online std dating gives free membership to low income & unemployed. is making potential new members an offer they can’t refuse – free Premium membership.

“We can see what the economy is doing to people’s lives,” said Sheelagh Caygill, one of the site’s founders. “If you have lost your job or are having to cut back on spending, it’s no fun.

“We don’t want would-be members to not upgrade because they feel they can’t afford the Premium fee,” she added. “This site offers an important service to people who often experience a sense of stigma or rejection, and so we want to make full membership available to everyone who wants join.

People who are unemployed or on a low income just need to scan in any relevant form or document confirming their status and send it to the site administrators in full confidence. People can black out sensitive and secure details on the scan before sending.

The hiv dating and herpes dating site is also running a summer sale, cutting the Premium fee from £5 to just £3 a month until August 15. The membership fee is billed in a one-off payment of £9 for three months. has almost 7,000 members and was launched four years ago. It is open to people around the world and provides a safe and secure environment for people looking for friendship, dating or a long-term relationship.

Rates of HIV increasing in baby boom generation

Ageing Baby Boomers are taking more risks when it comes to sex and are less likely to use protection, according to experts.

According to and specialists in the south-east of England, people over 50 are increasingly at risk of HIV. People 50 and older may be entering the dating game again, looking for long term partners or some romance.

Along with that, they are enjoying a renewed period of sexual activity, but they are failing to take precautions. Continue reading

Summer sale – lowest price STD site subscription fee! has launched a summer sale, bringing the cost of a Premium subscription fee down to just nine pounds for three months.

This is, we believe, the lowest price subscription of any STD dating site in the UK, and possibly world-wide.

The sale will last until July 14 and is offering new members and existing ones an opportunity to upgrade at an incredible price. The special offer is a response to the economic downturn and an attempt to give people real value for money with the site. Continue reading – First STD dating site in UK shows strong growth

Online dating has firmly established its place in our culture. It is everywhere – advertised on billboards, busses, in magazines and, of course, online. It’s talked about at work, on Facebook and in the pub. Gone are the days when dating websites carried a stigma or when people believed they were only used by the lonely or desperate.

The change in attitude is striking and has come about for many reasons. Despite technology easing our lives, people in the UK are working harder and longer than ever before. Family commitments mean people are doing a lot more with their kids these days, and many adults are caring for aging parents too.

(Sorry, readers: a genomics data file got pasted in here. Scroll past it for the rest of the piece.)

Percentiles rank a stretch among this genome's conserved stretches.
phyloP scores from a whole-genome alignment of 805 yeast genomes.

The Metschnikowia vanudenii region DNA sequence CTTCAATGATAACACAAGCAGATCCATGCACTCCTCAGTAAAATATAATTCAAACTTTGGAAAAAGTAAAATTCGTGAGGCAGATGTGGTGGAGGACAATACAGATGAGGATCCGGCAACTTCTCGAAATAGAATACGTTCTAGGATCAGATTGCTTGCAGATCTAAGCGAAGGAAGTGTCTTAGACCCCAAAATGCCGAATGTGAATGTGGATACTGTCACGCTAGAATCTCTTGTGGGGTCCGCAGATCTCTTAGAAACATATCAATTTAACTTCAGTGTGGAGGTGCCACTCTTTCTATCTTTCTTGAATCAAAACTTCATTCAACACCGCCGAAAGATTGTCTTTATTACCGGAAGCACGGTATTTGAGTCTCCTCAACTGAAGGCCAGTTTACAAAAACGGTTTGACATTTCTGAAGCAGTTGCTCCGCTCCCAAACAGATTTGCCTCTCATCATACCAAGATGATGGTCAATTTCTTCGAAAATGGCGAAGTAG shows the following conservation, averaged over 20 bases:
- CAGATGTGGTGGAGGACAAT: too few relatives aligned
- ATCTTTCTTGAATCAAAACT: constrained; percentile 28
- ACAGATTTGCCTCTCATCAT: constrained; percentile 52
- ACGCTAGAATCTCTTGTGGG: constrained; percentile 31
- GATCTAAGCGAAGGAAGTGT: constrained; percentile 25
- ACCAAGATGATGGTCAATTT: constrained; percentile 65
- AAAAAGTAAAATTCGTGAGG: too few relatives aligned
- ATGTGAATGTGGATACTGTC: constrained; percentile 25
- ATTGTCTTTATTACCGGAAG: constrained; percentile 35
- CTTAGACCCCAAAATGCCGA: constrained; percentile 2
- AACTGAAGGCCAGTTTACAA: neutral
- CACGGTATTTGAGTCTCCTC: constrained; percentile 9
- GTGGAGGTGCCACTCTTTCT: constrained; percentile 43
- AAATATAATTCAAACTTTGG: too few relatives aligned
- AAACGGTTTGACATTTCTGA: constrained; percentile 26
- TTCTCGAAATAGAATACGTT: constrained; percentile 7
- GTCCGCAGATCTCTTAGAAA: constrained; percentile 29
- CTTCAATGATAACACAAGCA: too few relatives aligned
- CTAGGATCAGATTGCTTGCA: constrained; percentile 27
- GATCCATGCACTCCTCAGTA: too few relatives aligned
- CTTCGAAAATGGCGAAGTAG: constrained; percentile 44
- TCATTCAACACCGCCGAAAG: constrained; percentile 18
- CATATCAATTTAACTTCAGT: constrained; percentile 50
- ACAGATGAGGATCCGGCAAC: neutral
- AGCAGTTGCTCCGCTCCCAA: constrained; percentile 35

In addition the UK’s divorce rate – though the lowest since 1977 – is still high, in fact the highest in Europe. In 2009 10.5 of 1,000 married people got divorced in 2009.* And these figures don’t even include co-habiting couples who split, or married couples who separate but stay under the same roof because one can’t afford to leave.

How, then, do you find a date or romance when your life is time-strapped and close encounters are hard to come by? Online dating is the answer. It provides an easy and affordable option. It’s as simple as selecting the dating site that feels right for you, registering and creating an interesting profile. Then spend some time searching and sending messages and you could soon be on your first date!

Even more striking is the fact that while online dating once carried a stigma, it actually provides a solution to people with conditions that can bring about rejection or judgement. STDs are a case in point. People with herpes or HIV have a very difficult time dating or meeting new partners. Many are rejected after revealing they have an STD. Some are so hurt that they decide to live alone rather than risk the pain brought about by ‘that’ conversation.

There are many STD dating sites. The UK’s first,, was launched in 2006 and now has more than 5,000 members. Some members have met their partners and married through the site, while others have developed close and supportive friendships. The site also provides free access to a counsellor, Frankie Hall, and a sexual health specialist, Dr Laurence Gerlis. Its blog contains some moving stories about members who have really struggled with having an STD. Other stories are uplifting and tell of new partners and marriage.

People who use HIV dating and herpes dating sites are just like anyone else. They’ve tried all the usual ways of meeting new people and decided that instead a specialist website is the way to go. Their profile makes it clear what STD they have and therefore they don’t have to meet and worry about rejection. It’s a clear advantage and the members feel safe, secure and are in control.

• Office of National Statistics.

Youtube clip tells Datepositive member’s story

This Youtube video was produced by a company for TrueTube and then posted on It tells the story of a women who is a member of and how she got herpes from her boyfriend. It’s a sad story, and at the same time a warning about the risk of getting herpes when someone is asymtomatic (ie not showing symptoms) – as was the case with this woman’s former boyfriend.

The good news is that the woman featured met new friends on and is now in a relationship.